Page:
Diet & Nutrition Fact & Fiction

The Case for Keto: Rethinking Weight Control and the Science and Practice of Low-Carb/High-Fat Eating

Myth-Busting Nutrition Science

Let’s play a quick game of “Truth, Myth, or It Depends” with 24 common dietary assumptions.

• Worldwide, obesity is a human health challenge topped only by tobacco addiction and, currently, COVID-19: Truth

• Consuming dietary animal fats and cholesterol in such foods as red meat, eggs, and butter is a key cause of coronary artery disease: Myth

• Sugar is addictive: Myth (but it is strongly habituating)

• Many different diets can lead to major weight loss: Truth (at least for every diet from Atkins to McDougall that shares a common final pathway)

• Statements by US government agencies — especially the Department of Agriculture (USDA) and Department of Health and Human Services — regarding diet and nutrition are reliable: Myth (sadly, even the newest ones from the USDA)

• Humans learn best from their own experiences: Truth (and a key to understanding the problem)

• Many, even most, American physicians are poorly educated about nutrition: Truth (the weight control problems of vast numbers of their patients confirm that)

• Consumption of fiber is a key component of obesity prevention: Myth (but it can be useful for gastrointestinal regularity)

• A high LDL-C is more dangerous than established metabolic syndrome: Myth

• The most important medical device is the bathroom scale: Truth (it should be used by all at the same time each day)

• Three square meals a day is the basis for a sound healthy American diet: Myth (three meals a day are not necessary)

• Breakfast is the most important meal of the day: It depends (on what and when the other meals are)

• Intermittent daily fasting (17 hours) or an eating window (7 hours) is one excellent method of weight management: Truth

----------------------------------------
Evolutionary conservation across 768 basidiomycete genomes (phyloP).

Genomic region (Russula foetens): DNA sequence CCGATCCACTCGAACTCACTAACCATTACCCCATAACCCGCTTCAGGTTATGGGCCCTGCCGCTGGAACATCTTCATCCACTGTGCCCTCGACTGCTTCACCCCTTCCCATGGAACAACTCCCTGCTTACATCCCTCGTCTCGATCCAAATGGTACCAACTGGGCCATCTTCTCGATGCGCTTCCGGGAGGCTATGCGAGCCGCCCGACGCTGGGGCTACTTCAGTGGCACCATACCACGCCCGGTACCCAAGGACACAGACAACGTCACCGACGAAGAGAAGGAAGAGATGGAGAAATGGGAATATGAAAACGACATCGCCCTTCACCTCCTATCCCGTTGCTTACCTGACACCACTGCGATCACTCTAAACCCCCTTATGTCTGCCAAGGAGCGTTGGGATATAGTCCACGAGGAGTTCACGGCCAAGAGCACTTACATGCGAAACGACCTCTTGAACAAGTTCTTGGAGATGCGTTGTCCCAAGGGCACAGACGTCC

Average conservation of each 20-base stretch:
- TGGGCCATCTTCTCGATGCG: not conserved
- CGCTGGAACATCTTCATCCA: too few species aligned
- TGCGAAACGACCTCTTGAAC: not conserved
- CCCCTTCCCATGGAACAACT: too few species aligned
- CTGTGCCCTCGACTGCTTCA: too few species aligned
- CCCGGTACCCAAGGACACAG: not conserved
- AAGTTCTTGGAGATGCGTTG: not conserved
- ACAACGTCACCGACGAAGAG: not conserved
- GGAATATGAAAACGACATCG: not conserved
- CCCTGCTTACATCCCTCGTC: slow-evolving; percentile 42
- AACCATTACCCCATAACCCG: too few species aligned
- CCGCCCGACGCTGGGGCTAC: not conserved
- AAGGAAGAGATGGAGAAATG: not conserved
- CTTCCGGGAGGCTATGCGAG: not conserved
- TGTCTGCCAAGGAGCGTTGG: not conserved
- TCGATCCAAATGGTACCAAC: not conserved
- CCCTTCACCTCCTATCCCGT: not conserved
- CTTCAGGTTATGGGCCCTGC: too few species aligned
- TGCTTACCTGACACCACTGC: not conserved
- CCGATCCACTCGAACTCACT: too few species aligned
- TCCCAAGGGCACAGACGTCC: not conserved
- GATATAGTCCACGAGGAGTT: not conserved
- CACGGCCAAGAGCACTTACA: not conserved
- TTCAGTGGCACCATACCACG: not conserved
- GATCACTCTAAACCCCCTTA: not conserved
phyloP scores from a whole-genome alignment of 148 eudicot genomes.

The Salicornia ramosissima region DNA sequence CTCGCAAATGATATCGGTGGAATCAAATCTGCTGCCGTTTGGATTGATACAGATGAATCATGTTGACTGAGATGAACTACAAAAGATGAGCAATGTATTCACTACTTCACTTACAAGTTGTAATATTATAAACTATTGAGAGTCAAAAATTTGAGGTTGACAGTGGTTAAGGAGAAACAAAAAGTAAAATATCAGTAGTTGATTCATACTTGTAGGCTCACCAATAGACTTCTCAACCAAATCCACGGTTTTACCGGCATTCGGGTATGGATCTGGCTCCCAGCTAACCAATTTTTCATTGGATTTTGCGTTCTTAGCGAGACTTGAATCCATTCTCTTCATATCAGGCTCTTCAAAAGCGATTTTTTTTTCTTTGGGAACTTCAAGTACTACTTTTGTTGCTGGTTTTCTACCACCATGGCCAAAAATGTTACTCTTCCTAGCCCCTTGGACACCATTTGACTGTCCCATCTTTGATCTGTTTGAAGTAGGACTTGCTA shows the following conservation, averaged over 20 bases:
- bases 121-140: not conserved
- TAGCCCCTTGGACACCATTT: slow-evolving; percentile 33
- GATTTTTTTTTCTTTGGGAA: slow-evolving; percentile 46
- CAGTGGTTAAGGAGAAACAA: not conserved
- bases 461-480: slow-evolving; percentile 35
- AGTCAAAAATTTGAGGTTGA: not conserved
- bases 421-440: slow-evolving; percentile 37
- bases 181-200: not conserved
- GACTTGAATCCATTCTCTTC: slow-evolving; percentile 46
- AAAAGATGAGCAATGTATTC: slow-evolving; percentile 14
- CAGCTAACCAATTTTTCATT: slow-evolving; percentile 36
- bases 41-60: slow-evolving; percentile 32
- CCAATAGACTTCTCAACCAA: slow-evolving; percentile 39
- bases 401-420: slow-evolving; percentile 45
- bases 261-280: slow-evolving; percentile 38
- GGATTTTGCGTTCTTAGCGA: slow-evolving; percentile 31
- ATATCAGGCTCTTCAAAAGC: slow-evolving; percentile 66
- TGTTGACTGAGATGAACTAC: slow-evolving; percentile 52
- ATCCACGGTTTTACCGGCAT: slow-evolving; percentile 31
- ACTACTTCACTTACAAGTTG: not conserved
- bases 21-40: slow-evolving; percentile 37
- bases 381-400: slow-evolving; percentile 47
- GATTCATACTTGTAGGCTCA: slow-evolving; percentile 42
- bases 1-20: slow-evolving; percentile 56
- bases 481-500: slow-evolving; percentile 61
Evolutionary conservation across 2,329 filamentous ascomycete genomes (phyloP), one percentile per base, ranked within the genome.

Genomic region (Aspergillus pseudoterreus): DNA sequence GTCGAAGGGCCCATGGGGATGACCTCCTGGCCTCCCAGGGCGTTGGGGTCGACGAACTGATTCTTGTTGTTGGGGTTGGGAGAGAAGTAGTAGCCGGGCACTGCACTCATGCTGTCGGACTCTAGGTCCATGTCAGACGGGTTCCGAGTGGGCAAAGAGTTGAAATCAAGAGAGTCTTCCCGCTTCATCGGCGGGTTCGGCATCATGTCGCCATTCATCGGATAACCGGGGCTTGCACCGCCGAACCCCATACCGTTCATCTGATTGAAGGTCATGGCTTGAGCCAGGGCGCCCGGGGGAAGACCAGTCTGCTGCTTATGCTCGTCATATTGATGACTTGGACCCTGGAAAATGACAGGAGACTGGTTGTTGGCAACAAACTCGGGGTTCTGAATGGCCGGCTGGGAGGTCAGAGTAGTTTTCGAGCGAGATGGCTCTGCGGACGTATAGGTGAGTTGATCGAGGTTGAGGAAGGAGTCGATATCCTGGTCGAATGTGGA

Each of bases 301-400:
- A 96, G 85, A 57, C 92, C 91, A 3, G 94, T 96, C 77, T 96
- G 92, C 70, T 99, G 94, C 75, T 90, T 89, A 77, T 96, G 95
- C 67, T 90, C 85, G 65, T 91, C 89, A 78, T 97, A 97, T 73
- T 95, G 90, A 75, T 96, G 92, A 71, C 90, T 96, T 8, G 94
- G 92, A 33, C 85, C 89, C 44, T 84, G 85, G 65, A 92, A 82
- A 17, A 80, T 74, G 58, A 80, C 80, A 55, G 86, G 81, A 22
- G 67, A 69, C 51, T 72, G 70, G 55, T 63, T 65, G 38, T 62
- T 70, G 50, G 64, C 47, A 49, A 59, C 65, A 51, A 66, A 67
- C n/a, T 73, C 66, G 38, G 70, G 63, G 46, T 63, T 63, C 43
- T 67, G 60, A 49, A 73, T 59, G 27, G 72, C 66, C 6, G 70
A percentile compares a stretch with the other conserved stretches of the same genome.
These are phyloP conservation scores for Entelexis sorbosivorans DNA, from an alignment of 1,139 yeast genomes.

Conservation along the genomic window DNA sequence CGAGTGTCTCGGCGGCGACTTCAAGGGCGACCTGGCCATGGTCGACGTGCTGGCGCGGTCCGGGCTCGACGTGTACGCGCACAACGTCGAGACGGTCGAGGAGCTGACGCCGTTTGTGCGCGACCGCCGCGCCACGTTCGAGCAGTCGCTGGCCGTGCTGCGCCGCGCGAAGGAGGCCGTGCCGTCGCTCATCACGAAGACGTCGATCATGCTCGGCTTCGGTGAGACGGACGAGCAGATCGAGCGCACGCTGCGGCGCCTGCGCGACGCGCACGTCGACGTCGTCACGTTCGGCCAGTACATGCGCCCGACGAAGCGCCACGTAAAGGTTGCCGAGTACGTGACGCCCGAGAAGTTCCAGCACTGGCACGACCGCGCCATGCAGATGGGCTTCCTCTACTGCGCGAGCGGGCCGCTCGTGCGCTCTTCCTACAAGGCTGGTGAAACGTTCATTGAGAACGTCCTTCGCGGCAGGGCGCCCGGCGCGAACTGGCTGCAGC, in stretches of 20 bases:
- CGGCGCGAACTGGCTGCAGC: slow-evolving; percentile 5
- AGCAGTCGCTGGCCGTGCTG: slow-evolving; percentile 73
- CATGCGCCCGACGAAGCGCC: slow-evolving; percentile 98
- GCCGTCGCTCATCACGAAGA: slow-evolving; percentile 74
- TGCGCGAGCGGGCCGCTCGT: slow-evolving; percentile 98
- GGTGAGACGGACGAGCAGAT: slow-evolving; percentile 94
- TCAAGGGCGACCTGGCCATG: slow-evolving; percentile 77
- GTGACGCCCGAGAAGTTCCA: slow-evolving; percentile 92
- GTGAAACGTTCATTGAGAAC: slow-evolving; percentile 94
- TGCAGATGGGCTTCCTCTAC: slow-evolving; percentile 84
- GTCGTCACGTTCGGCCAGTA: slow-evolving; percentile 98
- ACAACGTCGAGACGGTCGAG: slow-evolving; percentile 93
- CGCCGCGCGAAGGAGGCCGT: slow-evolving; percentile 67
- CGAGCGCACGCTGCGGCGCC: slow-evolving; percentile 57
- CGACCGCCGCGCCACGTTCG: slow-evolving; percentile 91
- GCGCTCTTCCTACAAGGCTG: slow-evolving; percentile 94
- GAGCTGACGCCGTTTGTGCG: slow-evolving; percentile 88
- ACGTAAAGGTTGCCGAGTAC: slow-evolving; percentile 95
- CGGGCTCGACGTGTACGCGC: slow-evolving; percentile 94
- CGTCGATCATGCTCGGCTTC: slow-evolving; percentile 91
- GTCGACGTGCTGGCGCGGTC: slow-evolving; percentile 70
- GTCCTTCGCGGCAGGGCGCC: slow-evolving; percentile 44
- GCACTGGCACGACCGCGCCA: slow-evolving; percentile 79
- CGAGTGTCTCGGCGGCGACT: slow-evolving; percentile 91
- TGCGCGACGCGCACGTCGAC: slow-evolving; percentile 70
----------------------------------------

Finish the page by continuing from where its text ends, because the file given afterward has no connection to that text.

• By the laws of physics, a calorie is a calorie: Truth

• In human biochemistry, calories in must equal calories out for weight stability: Myth

• Genes rule; some people are naturally lean, whereas others tend to fatten easily: Truth

• The laws of thermodynamics overrule human endocrinology: It depends (on your genes)

• Exercise is of critical value in the successful calorie-in/calorie-out concept of weight control: It depends (once again, on your genes)

• Strong randomized clinical trial data underpin most nutrition recommendations: Myth (and this is unlikely to become true in your lifetime)

• Strong published epidemiologic research supports most clinical nutrition policies: Myth (and sadly misleading to many people and organizations)

• The best way to deal with obesity is to never become obese rather than try to lose weight: Truth

• Obesity is treatable and weight loss is sustainable: Truth

• A diet that includes ample amounts of whole grain is a good diet: Myth (but it is better than one with ample amounts of refined grain)

• A diet full of fresh fruits and vegetables is a good diet: It depends (on which fruits and vegetables)

Modified from https://www.medscape.com/viewarticle/949974